It’s always good to start them young, so the saying goes. And when it comes to appreciating how technology is leading the response to climate change Freya Baillie was in pole position this week.

The four-year-old from Glasgow got behind the wheel on ‘transport day’ at the Cop26 climate change summit in the city as Openreach vowed to decarbonise its fleet over the next decade.

The telecoms giant signed up to the Cop26 Transport Declaration to accelerate the transition to 100 per cent net-zero emissions vans by 2030.

Openreach’s 28,000-strong fleet is the second largest in the UK.

The Transport Declaration is a “landmark” global agreement launched by the UK Cop presidency to “signal the end of polluting vehicles”.

It is signed by national governments, states, regions, cities, vehicle manufacturers, businesses, investors and civil society.

Openreach chief executive Clive Selley introduced Freya to the company’s new generation of electric vans yesterday.

Hosted by the Climate Group – a non-profit organisation who work with business and government leaders around the world to address climate change – he spoke at Cop26 about Openreach’s green transport goals.

The infrastructure provider has created a dedicated project team focussed on cutting fleet emissions and helping to identify alternative, cleaner technologies.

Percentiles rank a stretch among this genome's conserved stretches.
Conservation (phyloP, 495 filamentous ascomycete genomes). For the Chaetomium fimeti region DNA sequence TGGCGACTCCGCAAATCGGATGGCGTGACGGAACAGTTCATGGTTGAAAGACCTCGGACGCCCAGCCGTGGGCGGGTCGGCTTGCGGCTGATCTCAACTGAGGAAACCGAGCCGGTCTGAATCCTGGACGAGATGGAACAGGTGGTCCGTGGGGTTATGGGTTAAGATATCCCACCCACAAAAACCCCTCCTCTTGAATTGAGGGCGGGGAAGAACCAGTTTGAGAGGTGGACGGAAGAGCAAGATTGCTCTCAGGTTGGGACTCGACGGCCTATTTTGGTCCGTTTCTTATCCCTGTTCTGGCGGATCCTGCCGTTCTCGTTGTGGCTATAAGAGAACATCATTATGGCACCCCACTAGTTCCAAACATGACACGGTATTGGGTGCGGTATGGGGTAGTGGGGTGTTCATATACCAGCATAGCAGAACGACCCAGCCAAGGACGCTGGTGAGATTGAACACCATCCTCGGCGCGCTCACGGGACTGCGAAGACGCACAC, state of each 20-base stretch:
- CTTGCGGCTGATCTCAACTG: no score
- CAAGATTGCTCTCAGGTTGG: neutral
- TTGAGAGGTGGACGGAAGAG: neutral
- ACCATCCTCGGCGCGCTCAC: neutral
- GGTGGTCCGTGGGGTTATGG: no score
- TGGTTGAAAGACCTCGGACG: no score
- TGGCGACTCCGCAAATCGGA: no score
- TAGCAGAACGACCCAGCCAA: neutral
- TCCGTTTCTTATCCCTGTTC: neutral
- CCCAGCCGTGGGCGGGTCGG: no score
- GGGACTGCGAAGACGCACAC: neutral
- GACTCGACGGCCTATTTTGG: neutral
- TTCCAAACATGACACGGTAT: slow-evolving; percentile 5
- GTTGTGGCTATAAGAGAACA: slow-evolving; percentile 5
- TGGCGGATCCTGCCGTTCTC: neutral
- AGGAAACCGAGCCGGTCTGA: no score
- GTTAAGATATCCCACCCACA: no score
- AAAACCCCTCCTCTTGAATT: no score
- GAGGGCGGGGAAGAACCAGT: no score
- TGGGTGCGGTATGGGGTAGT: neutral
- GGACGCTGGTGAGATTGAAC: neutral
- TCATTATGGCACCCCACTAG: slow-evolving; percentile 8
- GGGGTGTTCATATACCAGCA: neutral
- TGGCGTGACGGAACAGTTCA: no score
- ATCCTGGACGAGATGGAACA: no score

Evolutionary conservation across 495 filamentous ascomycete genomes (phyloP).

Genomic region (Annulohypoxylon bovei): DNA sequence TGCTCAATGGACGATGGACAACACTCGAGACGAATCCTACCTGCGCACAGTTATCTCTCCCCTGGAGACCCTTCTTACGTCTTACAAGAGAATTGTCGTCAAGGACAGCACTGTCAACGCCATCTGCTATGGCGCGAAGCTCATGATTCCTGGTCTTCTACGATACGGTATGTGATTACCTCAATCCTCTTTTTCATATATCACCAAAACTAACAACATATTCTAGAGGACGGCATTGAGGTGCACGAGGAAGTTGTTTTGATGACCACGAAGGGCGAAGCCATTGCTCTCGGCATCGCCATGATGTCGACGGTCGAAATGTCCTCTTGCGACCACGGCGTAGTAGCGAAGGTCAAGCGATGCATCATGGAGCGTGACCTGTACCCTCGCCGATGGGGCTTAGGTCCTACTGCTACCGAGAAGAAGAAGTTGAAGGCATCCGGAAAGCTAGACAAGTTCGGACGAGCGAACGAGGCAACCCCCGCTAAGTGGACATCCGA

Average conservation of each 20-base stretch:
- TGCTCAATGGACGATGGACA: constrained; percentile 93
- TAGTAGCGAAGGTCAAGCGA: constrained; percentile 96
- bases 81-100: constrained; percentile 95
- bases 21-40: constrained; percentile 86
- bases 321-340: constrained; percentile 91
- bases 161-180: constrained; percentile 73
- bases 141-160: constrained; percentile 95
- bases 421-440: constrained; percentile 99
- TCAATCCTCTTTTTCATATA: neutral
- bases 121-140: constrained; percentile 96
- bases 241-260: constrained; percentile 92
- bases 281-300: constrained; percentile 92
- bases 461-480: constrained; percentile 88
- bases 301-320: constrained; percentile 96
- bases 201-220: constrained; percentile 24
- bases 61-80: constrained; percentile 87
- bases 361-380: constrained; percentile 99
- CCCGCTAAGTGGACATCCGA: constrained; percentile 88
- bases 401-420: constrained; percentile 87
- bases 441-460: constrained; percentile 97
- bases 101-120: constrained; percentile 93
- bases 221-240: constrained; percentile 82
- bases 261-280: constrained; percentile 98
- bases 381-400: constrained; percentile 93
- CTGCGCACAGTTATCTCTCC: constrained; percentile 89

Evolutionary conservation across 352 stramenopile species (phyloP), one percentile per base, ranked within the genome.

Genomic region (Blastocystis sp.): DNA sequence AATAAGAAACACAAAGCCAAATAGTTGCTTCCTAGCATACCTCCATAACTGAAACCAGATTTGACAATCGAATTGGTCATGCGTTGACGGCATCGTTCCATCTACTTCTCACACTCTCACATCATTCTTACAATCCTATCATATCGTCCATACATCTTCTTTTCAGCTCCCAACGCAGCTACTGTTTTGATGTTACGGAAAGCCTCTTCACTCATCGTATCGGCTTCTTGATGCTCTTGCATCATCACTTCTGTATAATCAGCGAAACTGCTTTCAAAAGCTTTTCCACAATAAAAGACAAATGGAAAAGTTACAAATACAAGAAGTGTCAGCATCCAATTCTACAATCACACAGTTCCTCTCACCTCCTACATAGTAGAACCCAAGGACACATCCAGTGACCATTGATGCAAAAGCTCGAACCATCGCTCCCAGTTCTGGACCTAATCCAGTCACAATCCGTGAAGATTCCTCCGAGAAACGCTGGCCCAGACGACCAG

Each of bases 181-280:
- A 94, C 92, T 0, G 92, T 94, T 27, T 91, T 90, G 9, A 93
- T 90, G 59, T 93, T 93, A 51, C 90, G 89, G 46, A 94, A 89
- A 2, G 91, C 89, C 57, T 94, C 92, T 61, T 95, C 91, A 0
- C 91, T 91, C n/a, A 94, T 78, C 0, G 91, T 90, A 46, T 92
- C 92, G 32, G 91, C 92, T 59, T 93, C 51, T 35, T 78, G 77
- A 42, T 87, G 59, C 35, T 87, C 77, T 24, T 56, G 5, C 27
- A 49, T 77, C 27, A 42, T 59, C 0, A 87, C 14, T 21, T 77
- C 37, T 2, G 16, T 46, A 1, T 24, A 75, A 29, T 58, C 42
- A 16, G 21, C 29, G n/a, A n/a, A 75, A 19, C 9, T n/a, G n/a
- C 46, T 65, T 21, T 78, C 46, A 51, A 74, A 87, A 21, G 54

In April this year it introduced an ‘EV-first’ purchasing policy, resulting in 620 electric vans now in operation.

Openreach CEO Clive Selley introduces Freya Baillie to a new generation of electric vans. Suppled/Openreach

And to encourage more large-scale investment in electric vehicles and charging infrastructure, Openreach recently joined EV100, a global campaign for electric vehicles, to help promote further Government action on issues such as the provision of widespread public charging infrastructure and more UK-based manufacturing of electric vans.

Selley said: “At Openreach, we’re truly committed to reducing our operational impact and transitioning our 28,000 strong commercial fleet – the second largest in the UK – to zero emission by 2030.

“I’m pleased to be talking about the opportunities and challenges ahead in Glasgow, and how we can lead the charge while building and maintaining the UK’s biggest broadband network.”